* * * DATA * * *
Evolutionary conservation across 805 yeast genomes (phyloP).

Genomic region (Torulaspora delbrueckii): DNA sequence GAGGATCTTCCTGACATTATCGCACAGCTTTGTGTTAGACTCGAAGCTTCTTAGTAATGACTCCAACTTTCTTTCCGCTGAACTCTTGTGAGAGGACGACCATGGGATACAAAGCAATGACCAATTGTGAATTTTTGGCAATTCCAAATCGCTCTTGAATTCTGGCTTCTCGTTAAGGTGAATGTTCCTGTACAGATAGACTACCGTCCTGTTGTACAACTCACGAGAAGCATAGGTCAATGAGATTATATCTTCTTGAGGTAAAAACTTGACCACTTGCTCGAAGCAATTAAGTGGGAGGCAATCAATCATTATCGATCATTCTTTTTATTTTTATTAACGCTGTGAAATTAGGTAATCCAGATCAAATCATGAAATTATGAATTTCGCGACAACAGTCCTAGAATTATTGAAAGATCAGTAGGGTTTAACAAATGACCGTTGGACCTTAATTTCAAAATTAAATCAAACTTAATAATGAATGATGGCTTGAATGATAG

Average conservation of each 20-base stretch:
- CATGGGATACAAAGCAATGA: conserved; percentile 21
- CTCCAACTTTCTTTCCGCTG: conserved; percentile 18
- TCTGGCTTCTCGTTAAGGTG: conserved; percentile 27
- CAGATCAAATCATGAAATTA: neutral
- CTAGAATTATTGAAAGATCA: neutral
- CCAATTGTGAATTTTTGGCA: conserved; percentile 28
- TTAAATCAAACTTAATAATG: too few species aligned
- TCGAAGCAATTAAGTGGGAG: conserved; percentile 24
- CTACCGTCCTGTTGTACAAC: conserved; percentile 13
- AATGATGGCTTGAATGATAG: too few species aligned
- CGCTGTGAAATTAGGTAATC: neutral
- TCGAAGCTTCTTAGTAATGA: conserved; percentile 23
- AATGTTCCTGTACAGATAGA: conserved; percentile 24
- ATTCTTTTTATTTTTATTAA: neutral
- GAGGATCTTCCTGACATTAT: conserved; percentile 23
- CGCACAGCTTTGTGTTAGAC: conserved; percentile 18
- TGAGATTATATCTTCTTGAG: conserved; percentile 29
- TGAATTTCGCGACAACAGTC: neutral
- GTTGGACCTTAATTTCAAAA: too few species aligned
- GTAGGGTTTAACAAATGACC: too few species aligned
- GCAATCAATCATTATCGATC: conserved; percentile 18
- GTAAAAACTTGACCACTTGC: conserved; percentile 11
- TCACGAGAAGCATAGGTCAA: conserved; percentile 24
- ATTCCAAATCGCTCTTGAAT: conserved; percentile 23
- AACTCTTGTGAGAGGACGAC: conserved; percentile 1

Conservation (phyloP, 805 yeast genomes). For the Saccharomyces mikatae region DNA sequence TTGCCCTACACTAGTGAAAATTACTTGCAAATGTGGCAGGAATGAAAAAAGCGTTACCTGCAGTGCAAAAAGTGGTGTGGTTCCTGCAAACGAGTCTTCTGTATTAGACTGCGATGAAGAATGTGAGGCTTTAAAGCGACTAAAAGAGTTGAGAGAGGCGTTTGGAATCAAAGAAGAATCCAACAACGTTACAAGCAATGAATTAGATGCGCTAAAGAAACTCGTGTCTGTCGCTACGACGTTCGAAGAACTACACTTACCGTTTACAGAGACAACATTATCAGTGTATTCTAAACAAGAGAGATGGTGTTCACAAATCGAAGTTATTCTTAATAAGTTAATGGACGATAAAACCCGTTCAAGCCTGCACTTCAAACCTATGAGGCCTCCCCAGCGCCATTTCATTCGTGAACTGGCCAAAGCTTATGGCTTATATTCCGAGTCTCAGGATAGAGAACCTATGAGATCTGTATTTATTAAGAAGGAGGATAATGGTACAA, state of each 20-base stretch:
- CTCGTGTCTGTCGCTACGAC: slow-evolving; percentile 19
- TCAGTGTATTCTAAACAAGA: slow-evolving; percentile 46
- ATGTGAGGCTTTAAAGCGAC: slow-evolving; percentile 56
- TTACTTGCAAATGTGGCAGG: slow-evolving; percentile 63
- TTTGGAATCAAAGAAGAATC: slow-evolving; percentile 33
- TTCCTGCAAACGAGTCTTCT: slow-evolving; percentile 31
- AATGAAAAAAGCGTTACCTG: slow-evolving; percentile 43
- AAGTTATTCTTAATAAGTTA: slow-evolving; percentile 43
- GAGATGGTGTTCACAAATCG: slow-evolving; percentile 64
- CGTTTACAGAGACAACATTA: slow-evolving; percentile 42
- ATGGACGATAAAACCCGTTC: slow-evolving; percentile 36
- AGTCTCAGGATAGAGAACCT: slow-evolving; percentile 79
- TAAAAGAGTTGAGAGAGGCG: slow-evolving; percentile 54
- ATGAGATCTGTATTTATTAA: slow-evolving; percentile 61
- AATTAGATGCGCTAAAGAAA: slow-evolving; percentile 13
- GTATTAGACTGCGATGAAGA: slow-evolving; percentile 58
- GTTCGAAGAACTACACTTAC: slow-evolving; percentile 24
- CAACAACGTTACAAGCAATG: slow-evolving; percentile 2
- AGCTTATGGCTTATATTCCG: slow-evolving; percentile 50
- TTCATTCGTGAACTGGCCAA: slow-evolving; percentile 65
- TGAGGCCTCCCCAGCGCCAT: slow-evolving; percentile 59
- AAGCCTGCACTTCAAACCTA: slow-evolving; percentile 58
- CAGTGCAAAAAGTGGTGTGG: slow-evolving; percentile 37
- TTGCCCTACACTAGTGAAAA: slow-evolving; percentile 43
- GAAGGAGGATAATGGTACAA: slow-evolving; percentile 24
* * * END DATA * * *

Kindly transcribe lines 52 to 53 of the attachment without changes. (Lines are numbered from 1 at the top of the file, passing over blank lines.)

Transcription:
- CAGTGCAAAAAGTGGTGTGG: slow-evolving; percentile 37
- TTGCCCTACACTAGTGAAAA: slow-evolving; percentile 43